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As we approach the peak of summer, it is essential for us to address the potential risks associated with extreme heat and its impact on our continuity of operations. Heatwaves and rising temperatures can pose significant challenges to our university’s continuity and the health and well-being of our students, faculty, and staff. In this edition of our Mission Continuity Newsletter, we will highlight the importance of heat awareness and provide practical tips to ensure the safety and resilience of our higher education community during hot weather.

Understanding the Risks

Heatwaves can lead to various health problems, including heat exhaustion and heatstroke. The most vulnerable groups, such as the elderly, young children, and individuals with pre-existing medical conditions, face higher risks. Even healthy individuals can be affected by heat-related illnesses if they are exposed to high temperatures for extended periods without proper precautions. Mitigating heat risks include:

  • Staying Hydrated
  • Seeking Shade
  • Modifying Outdoor Activities

Heat Preparedness and Business Continuity

Person fixing air conditioner graphicIntegrate heat preparedness into your department’s Mission Continuity plans to ensure that daily operations can be maintained even during extreme heat conditions. Develop contingency measures to handle potential disruptions caused by heatwaves and take proactive measures that can promote a safe and resilient environment for everyone on campus. One of the most critical aspects for Mission Continuity surrounds power loss. Some things to keep in mind when developing your plan are:

Increased Energy Demand
During heatwaves, the demand for electricity surges as people rely heavily on-air conditioning and cooling systems to maintain comfortable indoor temperatures. The increased demand for electricity can overload power grids and distribution systems. When power grids reach or exceed their capacity, transformers and other electrical components may overheat, leading to equipment failures and blackouts.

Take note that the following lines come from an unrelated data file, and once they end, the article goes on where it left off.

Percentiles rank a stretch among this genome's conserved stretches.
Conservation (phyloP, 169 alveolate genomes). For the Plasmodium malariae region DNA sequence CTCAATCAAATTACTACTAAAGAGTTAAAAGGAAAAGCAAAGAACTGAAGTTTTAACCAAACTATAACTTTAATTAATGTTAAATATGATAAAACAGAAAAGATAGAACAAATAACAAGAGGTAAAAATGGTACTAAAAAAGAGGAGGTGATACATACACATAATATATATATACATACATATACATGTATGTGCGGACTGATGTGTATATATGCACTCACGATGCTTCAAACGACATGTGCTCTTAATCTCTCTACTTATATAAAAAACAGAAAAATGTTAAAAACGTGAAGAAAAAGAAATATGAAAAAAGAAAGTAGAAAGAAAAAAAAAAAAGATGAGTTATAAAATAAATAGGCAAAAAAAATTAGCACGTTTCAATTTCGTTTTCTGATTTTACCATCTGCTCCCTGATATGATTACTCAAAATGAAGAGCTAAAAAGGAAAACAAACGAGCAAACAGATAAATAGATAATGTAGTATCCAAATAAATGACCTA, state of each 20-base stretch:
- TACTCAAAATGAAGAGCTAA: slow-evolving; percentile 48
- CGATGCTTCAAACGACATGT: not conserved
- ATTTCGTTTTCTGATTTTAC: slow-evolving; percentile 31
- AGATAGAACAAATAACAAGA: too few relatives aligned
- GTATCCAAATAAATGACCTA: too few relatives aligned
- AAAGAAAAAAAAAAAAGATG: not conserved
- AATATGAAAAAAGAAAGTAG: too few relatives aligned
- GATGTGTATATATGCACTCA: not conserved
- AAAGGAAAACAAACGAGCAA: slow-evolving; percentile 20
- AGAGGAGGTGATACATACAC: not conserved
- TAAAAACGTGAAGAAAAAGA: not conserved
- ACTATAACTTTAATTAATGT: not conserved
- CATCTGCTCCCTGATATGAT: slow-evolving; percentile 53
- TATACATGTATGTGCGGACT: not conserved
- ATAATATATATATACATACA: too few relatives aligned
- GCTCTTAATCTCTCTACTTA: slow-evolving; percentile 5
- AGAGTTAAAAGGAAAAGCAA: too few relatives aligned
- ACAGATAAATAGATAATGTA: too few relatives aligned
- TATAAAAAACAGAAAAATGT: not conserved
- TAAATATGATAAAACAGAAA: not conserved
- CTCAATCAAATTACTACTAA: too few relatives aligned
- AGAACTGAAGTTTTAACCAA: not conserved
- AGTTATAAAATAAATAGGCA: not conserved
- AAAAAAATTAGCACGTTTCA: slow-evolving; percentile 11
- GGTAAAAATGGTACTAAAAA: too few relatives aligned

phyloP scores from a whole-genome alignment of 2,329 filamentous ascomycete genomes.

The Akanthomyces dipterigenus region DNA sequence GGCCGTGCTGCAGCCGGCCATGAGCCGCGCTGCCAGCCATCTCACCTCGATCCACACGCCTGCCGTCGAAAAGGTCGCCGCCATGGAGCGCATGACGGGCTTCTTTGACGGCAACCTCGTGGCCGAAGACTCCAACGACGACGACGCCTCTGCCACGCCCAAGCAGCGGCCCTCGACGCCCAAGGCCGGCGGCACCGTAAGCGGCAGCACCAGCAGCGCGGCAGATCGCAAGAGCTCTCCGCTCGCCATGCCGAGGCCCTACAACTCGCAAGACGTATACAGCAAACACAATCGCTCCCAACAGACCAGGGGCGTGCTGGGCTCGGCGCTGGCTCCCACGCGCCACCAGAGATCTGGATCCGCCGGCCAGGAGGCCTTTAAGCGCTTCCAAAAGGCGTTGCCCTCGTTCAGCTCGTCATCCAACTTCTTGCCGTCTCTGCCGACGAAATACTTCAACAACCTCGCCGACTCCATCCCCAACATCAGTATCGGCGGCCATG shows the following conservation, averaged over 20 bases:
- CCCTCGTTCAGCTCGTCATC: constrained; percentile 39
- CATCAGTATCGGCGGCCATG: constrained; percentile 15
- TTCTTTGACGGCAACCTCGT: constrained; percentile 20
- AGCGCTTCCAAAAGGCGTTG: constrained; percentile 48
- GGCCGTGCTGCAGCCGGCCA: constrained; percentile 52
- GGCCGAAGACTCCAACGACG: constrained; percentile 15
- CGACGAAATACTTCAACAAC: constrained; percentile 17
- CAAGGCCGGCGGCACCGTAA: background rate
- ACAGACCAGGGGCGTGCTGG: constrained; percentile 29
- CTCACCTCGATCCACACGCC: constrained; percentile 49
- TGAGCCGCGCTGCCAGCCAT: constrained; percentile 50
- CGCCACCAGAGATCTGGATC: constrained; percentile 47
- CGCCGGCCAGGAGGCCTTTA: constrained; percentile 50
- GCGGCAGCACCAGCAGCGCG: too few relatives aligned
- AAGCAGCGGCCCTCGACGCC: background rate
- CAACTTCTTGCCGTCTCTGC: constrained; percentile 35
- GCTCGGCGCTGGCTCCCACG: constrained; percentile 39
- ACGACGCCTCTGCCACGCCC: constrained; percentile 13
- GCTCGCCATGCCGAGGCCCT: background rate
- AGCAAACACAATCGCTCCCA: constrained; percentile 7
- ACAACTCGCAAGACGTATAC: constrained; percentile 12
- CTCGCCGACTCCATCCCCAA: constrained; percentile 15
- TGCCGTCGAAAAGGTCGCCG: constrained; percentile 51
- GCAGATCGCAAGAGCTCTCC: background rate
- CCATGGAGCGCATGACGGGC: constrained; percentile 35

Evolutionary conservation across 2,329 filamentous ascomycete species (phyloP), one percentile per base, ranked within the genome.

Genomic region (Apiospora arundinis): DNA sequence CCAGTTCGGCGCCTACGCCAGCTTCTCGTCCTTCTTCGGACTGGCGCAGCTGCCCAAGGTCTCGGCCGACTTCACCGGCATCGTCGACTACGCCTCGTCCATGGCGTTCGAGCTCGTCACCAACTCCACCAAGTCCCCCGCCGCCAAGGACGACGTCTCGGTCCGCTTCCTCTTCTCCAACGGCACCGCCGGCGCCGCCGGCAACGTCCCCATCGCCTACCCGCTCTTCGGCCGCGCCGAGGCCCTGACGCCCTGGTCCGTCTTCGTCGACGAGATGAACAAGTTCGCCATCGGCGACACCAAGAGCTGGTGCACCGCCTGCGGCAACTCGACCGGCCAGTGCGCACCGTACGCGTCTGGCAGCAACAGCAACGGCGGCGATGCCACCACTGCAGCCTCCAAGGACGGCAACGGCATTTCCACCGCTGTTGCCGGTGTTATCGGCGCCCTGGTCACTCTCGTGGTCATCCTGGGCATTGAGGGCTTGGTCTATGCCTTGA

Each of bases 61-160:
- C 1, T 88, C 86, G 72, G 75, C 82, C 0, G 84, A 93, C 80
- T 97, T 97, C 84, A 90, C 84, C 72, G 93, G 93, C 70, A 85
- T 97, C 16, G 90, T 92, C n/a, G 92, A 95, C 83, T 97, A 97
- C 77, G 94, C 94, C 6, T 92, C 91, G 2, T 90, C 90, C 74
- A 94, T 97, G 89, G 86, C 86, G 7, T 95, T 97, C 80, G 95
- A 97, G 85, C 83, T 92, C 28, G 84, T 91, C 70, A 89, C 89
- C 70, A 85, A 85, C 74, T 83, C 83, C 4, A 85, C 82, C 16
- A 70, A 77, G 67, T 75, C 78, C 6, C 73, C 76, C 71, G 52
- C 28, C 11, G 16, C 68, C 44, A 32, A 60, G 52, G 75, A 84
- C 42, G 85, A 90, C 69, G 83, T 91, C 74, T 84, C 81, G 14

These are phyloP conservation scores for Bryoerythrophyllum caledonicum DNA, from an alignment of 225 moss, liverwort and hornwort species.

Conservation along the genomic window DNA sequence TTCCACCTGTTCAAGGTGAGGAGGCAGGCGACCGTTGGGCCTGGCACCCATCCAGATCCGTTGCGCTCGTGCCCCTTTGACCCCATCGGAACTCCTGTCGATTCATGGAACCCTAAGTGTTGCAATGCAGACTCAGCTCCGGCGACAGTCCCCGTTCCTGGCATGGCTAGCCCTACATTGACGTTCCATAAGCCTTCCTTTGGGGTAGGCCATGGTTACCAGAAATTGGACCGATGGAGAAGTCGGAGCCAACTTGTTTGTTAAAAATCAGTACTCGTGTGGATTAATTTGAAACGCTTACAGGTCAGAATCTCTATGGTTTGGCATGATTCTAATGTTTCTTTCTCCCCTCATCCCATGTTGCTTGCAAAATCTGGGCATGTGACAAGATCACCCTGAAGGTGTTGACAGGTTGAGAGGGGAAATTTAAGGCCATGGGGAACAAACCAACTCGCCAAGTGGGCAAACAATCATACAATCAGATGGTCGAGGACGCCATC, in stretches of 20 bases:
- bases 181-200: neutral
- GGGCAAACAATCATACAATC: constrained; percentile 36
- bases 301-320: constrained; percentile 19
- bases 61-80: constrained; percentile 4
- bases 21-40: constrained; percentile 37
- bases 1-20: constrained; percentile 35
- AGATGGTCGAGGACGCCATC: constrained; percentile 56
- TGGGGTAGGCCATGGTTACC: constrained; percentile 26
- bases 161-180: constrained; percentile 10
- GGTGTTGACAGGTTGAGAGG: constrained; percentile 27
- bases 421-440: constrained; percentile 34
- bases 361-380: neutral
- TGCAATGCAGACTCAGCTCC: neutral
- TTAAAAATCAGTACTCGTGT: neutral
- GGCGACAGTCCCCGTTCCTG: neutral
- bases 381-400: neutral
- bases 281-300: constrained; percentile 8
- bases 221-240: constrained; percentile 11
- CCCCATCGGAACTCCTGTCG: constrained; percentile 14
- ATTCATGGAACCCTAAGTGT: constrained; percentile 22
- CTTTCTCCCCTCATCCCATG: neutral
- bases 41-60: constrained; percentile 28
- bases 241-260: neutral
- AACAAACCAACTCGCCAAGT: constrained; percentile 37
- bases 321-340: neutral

Heat-Related Equipment Failures
Extreme heat can cause stress on electrical equipment, including transformers, switches, and cables. This stress can lead to malfunctions and failures, further contributing to power disruptions.
Mitigating Loss during Heatwaves
Develop and test emergency power plans and equipment failure impacts to ensure critical campus functions, such as medical facilities and research laboratories, can continue operating during a loss or failure.

Resources for Plan Administrators

Keep track of the heat index regularly to determine the severity of heat stress in your area. The heat index combines air temperature and relative humidity to provide a “feels-like” temperature. For weather related information specific to our area refer to the National Weather Service Raleigh Briefing.
National Weather Service Raleigh Briefing graphic
The National Weather Service also offers heat safety tips, heat index information, and local weather updates to help individuals stay informed about heat-related risks.
Heat Safety Tips graphic
Federal Emergency Management Agency (FEMA’s) website offers guidance on preparing for extreme heat, creating a heat emergency plan, and staying safe during heatwaves.
Extreme heat graphic
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